Josh Marshall over at Talking Points Memo has been getting a lot of play about the recent problems with North Korea, slamming the Bush administration. It’s rather similar to Andrew Sullivan’s similar playing of the situation when North Korea’s reneging on the 1994 agreement was first exposed several months ago. Of course, Sullivan used the story to flog Clinton.
But what they both miss is that there ins’t a solution to the problem. Going in with the assumption that there is, and then considering any falling short from the this utopian future a failure is simply disingenuous. Marshall says that
We're in a very bad situation. The administration has sat us down at a card game in which we're holding a fairly weak hand.
No. We were already sitting at the table, and already had a weak hand. Clinton tried to play it with negotiations, essentially paying off North Korea in return for them not pursuing a nuclear weapons program. To my mind, it was a reasonable choice to make at the time. North Korea has so many deep problems that it was not ridiculous to think the promise of economic aid could be so valuable that it would make them forego the weapons development.
But then, as it turned out, North Korea wasn’t living up to their end of the bargain. They were taking the money and developing weapons at the same time. And they always had this choice. As Marshall points out, we really have no leverage over them. No diplomatic or economic ties, apart from the treaty aid, and no plausible military threat (this last point is why everyone wondering why we’re thinking of invading Iraq instead of North Korea is making a stupid argument. It’s because we can invade Iraq, but can’t invade North Korea without tremendous losses.)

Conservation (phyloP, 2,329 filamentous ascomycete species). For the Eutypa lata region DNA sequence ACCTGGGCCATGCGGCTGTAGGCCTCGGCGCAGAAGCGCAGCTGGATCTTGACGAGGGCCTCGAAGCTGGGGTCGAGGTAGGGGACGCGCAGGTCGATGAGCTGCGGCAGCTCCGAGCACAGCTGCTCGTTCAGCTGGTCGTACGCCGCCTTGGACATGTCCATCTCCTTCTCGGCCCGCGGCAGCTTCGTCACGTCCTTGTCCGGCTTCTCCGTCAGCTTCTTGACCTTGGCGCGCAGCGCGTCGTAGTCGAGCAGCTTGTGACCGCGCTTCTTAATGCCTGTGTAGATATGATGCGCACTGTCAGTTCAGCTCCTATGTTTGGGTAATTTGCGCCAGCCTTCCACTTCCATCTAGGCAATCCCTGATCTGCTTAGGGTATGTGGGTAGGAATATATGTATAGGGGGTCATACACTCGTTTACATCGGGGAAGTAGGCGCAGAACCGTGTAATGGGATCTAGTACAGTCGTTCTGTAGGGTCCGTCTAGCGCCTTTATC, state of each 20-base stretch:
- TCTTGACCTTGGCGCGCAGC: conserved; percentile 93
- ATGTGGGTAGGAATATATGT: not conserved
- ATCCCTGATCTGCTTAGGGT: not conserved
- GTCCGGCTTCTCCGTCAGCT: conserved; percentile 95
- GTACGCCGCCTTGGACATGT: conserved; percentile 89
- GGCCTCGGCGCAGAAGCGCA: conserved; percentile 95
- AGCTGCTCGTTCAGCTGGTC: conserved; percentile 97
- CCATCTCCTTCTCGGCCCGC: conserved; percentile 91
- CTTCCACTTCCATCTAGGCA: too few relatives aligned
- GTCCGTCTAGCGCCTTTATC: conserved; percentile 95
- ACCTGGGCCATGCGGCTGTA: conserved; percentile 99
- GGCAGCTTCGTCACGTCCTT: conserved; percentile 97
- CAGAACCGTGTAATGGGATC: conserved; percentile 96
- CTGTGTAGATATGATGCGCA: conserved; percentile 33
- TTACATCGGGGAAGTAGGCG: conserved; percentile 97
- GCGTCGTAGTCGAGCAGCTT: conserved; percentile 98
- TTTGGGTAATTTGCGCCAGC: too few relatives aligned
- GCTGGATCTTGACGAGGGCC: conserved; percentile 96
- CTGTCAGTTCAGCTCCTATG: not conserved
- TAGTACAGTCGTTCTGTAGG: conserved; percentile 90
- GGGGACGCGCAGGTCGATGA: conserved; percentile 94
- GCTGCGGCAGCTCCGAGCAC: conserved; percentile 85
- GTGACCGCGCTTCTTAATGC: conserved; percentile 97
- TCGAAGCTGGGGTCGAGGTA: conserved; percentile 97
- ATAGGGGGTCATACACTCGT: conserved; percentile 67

So North Korea was free, at any time, to kick out the observers and jump their nuclear program into high gear. The only leverage we have is to cut off aid, which we did, to no effect. Marshall apparently thinks we should have kept this trump card in our pocket, despite the current demonstration that playing it has had no effect on North Korean actions.
Marshall is apparently claiming that it would have been preferable to continue propping up the regime with food and energy aid, while letting them pursue nuclear weapons in secret. Because, you know, since we stopped that approach, it’s resulted in them pursuing nuclear weapons in the open. I don’t follow the logic there. Either we help them get nuclear weapons, or we don’t. Either way, they’re getting nuclear weapons. And there’s nothing we can do or could have done to prevent it, if they were determined to get them, as they were.
Marshall has promised more installments on North Korea, and maybe will provide a clearer view of what he thinks a proper approach would have been. But from where I’m sitting, it looks like he’s simply flogging the administration for failing to achieve an impossible goal.
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